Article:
Table 1: Select pending biosimilar BLAs

Proposed biosimilar

Reference product

Therapeutic category

FDA status

CT-P41 (Celltrion)

Prolia®/Xgeva® (denosumab)

Bone health

BLA Submitted: November 2023

GL-ASP (Gan & Lee / Sandoz)

NovoLog® (insulin aspart)


BLA Accepted: June 2023

ABP 959 (Amgen)

Soliris® (eculizumab)


BLA Accepted: Q2 2023

ABP 938 (Amgen)

Eylea® (aflibercept)


BLA Accepted: Q3 2023

FYB203 (Formycon / Klinge)

Eylea® (aflibercept)


BLA Accepted: August 2023

CT-P42 (Celltrion)

Eylea® (aflibercept)


BLA Submitted: June 2023

Xlucane® (Xbrane / STADA / Bausch + Lomb)

Lucentis® (ranibizumab)


BLA Accepted: June 2023

DRL_RI (Dr. Reddy’s Laboratories / Fresenius Kabi)

Rituxan® (rituximab)


BLA Accepted: July 2023

HLX02 (Henlius / Accord)

Herceptin® (trastuzumab)


BLA Accepted: February 2023

AVT04 (Alvotech / Teva)

Stelara® (ustekinumab)


BLA Accepted: January 2023

Complete Response Letter reported October 2023

DMB-3115 (Intas / Accord)

Stelara® (ustekinumab)


BLA Accepted: January 2024

CT-P43 (Celltrion)

Stelara® (ustekinumab)


BLA Submitted: June 2023

FYB202 (Formycon / Fresenius Kabi)

Stelara® (ustekinumab)


BLA Accepted: November 2023

More biosimilars for reference products that are expected to lose regulatory and/or patent exclusivity in the coming years are in the pipeline. For example, in May 2023, Alvotech announced the initiation of its confirmatory patient study for AVT05, a biosimilar candidate to Simponi® and Simponi Aria® (golimumab). And Celltrion’s proposed Xolair® (omalizumab) biosimilar, CT-P39, is reportedly nearing the end of its 40-week phase three clinical trial assessing efficacy and safety in patients with chronic spontaneous urticaria.

Additionally, biosimilar uptake in the U.S. is continuing to trend upwards. While uptake speed has varied depending on therapeutic area, it has been reported that on average, biosimilars gain 53% market share within the first three years of initial launch.

II. BPCIA litigation

We summarize below overall statistics regarding BPCIA District Court litigation to-date, and then review ongoing BPCIA District Court cases and BPCIA District Court cases that settled or resolved in 2023. The Federal Circuit did not decide any BPCIA appeals in 2023, and there were no BPCIA appeals pending before the Federal Circuit at the end of 2023.

Since the BPCIA’s enactment in 2010, District Courts have handled more than 60 BPCIA cases. Many of these cases involve the same parties and the same biosimilar products. It is common, for example, for a reference product sponsor to file an infringement action, and the accused biosimilar developer to file a separate declaratory judgment action. Genentech and Amgen are the most active plaintiffs (with 18 and 17 cases respectively) and together account for the plaintiff side in more than half of all BPCIA litigation. Amgen is also the most common BPCIA defendant (with nine cases), and Celltrion and Sandoz (each defendant in eight cases) are not far behind. Other parties active in BPCIA litigation include Janssen (plaintiff in six cases and declaratory judgment defendant in two cases), AbbVie (plaintiff in five cases and declaratory judgment defendant in one case), Regeneron (plaintiff in five cases — one filed in 2022 and four filed in 2023), and Samsung Bioepis (defendant in six cases, two of which were filed in 2023).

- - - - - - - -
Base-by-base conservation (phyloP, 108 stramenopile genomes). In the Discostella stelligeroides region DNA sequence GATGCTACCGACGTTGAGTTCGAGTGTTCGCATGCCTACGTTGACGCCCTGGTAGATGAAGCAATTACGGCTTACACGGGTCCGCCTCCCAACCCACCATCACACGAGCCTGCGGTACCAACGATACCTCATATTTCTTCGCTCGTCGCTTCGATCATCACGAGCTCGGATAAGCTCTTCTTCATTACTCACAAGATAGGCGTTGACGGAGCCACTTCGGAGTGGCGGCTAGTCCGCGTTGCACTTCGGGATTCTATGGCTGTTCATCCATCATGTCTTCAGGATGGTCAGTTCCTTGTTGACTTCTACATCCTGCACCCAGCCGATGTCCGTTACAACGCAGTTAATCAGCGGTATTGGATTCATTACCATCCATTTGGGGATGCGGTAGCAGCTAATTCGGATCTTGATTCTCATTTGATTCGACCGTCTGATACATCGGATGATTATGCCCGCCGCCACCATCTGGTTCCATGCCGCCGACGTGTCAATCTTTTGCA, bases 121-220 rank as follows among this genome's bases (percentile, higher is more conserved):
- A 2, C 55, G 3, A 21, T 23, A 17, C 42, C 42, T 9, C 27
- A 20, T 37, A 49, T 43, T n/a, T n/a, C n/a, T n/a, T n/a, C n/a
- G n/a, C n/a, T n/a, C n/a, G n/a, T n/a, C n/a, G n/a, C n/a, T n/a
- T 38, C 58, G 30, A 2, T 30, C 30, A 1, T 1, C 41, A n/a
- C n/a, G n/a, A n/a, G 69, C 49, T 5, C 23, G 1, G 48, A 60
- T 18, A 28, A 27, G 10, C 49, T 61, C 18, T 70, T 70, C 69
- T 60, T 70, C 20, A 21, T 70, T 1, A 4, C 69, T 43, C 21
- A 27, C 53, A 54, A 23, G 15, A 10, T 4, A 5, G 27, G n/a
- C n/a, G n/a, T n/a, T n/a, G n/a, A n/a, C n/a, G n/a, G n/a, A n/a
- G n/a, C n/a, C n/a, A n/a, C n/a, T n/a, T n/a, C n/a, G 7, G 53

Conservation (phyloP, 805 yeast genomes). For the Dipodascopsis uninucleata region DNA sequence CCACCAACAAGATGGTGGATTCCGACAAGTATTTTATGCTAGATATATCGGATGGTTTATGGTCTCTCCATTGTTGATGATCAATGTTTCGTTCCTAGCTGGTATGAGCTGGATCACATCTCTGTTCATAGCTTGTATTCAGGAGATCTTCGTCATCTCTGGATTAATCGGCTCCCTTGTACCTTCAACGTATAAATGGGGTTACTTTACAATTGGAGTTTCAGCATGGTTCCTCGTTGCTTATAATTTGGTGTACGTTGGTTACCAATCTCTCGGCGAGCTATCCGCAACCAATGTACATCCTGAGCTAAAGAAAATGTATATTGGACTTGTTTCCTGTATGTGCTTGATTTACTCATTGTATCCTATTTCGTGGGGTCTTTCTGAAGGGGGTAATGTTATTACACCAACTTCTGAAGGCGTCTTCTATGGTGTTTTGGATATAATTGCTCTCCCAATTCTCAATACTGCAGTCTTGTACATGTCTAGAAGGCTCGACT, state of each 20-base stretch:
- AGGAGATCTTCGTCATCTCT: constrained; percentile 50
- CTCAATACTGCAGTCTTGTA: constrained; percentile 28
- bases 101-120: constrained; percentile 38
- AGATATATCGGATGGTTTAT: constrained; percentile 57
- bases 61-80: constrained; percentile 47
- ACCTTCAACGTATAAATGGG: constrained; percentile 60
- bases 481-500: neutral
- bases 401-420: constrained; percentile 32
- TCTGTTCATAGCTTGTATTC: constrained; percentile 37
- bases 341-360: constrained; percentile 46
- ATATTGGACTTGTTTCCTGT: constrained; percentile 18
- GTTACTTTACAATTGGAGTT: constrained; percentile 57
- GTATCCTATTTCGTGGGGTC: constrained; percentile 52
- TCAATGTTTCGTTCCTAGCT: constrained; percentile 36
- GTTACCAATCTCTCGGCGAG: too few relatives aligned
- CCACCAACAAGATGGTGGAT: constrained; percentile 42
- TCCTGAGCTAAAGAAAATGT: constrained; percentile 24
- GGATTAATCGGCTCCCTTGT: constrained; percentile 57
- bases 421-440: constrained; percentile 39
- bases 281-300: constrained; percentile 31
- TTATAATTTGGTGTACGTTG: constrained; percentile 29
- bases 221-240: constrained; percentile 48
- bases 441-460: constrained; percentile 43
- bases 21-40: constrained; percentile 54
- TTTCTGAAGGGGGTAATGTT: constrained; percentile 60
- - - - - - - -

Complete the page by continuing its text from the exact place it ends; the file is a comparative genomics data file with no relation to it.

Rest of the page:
Figure 2: BPCIA cases filed by year since BPCIA enactment

Bar chart showing the number of BPCIA cases filed annually since 2010. In 2023, there were seven BPCIA cases filed.

Prior to 2022, all BPCIA litigation involved biosimilars of the same nine reference products, several of which had been on the market long past the 12 years of marketing exclusivity afforded by the BPCIA: Remicade®, Neulasta®, Neupogen®, Avastin®, Herceptin®, Rituxan®, Humira®, Enbrel®, and Epogen®. The year 2022 saw a new wave of lawsuits related to newer reference products, including Tysabri®, Stelara®, and Eylea®. This trend continued in 2023, with new BPCIA litigations brought by reference product sponsors on biosimilars of the next wave of reference products such as Prolia®/Xgeva®, Actemra®, and Eylea®, all of which were approved by FDA in 2010 and onward. Only one BPCIA lawsuit filed in 2023 involved a biosimilar of one of the nine older reference products, Rituxan®, which was first approved in 1997.